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Can We Change How We Think? Learn to Choose Positive Thoughts More Often.
Three ways we CAN change how we think
What is it?
Where can I find more info
Not ONLY a meditation technique but also a way of life. It's staying with the present moment more often rather than needlessly worrying about the future or fretting about the past
Free guided meditation with this Hub
Use Positive Psychology
We CAN make a conscious effort to react with positive emotions. This not only has a corresponding positive effect intellectually and socially, but it also improves physical health as well.
Follow this link to a book written by Positive Psychology Guru, Barbara Fredrickson: http://goo.gl/FCm7vJ
Change the way you THINK
You can CHOOSE your thoughts
What determines our emotions?
- Our thoughts and reactions to everyday events are what determine our emotions.
- Most of us have a constant inner dialogue which determines our thoughts regarding what goes on around us. If we have mostly negative thoughts then our emotions will be mostly negative. The same is true of positive thoughts.
- But we do get to choose, and with some practice we can learn to choose positive thoughts more often.
- For example, someone you know walks by you in the street without saying hello. You may think: They’re ignoring me! Obviously they don’t like me. Maybe I did something to offend them. I wonder what it was? Such negative thoughts actually cause your body to tense and can make you feel anxious or even depressed.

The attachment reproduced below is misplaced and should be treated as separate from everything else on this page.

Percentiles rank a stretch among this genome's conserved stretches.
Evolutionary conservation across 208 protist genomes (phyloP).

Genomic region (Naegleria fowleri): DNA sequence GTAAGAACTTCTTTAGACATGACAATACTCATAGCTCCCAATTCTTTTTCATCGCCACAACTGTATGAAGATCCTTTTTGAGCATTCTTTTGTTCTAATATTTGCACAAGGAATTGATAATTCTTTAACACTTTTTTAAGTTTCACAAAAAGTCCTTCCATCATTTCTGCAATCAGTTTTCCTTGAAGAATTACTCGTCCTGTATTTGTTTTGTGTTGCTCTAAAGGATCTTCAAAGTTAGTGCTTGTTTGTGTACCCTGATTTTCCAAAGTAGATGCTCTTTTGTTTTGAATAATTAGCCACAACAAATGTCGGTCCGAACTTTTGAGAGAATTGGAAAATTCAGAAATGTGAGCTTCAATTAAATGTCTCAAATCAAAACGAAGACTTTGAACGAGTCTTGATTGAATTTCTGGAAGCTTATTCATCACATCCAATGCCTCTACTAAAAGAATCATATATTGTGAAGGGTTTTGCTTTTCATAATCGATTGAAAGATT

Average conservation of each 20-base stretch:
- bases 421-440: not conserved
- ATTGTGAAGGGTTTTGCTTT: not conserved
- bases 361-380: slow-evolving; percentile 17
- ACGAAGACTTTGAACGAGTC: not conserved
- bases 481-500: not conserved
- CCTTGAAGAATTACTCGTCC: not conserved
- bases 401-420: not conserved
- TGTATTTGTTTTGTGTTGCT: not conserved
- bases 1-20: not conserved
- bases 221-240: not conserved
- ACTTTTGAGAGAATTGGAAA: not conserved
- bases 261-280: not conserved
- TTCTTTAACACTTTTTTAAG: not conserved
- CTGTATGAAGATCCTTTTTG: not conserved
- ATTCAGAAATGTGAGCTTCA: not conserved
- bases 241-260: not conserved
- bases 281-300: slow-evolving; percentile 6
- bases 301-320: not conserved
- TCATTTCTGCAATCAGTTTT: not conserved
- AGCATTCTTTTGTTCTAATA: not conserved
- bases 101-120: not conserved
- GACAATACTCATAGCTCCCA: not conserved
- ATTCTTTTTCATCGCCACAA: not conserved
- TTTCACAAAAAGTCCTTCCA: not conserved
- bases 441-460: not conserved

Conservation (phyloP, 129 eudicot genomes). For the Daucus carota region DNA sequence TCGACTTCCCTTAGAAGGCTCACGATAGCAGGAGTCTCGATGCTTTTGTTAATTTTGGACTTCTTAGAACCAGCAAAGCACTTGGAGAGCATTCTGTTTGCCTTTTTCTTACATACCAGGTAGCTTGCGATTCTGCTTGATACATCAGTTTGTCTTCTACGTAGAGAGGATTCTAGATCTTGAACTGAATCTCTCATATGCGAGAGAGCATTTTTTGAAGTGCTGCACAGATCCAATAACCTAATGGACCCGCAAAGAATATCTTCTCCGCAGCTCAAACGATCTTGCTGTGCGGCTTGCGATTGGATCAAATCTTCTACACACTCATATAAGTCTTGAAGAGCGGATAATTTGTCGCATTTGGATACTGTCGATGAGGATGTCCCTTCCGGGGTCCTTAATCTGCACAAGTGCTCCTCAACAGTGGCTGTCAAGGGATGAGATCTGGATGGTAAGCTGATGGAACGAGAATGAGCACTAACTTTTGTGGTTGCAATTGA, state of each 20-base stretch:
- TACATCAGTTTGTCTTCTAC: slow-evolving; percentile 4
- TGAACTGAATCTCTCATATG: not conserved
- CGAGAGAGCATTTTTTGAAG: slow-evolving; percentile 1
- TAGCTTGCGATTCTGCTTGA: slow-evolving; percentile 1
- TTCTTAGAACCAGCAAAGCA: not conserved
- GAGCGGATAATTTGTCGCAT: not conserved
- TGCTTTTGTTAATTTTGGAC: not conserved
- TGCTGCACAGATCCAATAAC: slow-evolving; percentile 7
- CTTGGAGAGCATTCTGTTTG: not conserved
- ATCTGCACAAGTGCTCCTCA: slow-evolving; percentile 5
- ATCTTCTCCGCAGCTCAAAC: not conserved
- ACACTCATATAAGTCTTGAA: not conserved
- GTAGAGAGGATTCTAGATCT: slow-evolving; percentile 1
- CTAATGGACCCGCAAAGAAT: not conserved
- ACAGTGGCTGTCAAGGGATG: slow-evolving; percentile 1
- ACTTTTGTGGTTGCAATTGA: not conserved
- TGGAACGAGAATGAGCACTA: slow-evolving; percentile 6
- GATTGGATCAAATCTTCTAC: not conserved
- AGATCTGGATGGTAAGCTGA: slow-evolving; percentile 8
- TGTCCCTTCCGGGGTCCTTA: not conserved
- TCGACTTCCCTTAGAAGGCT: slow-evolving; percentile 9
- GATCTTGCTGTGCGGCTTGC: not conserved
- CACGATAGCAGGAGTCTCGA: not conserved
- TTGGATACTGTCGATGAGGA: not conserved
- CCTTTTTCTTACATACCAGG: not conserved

- On the other hand, you may just think: They must be so deep in thought, they didn't even see me. I’ll laugh with them about it later.
Guided Mindfulness Meditation
Many people have found that mindfulness meditation helps to lessen the negative thoughts.
Mindfulness means staying in the present moment, and mindfulness meditation involves focusing on the present moment for 20 minutes or so.
We focus on the present moment by paying attention to our breath, our body or our surroundings. When we're in the present moment, we are not worrying about the future or fretting about the past.
Try the free guided Mindfulness Meditation
In 1998, Barbara L. Fredrickson, Professor of Psychology at the University of North Carolina and researcher into Positive Psychology, wrote the article, What good are Positive Emotions?  In it she argued that emotions such as love, contentment, joy and interest broaden what she calls the “thought-action repertoire”
When an individual is confronted with a situation, they think and act in a way that has been conditioned over time. However, many get ‘stuck’ with the same or similar negative reactions, such as the example above.
Fredickson proposed that we can make a conscious effort to react with positive emotions. This not only has a corresponding positive effect intellectually and socially, but it also improves physical health as well.
And the benefits are not just in the moment, but have a lasting effect. Frederickson referred to this theory as the Broaden and Build Theory. 
Fredickson expanded on the Broaden and Build Theory further She proposed that this lasting positive effect of positive emotions outweigh any negative effect of negative emotions and that this has wider implications for the future well-being of the individual. She further proposed that positive emotions are essential for positive personal growth.
Barbara Frederickson also works with U.S Army’s Comprehensive Soldier Fitness (CFS) program. This involves educating soldiers about emotions and emotion regulation, which benefits both the individual soldier and those around him or her.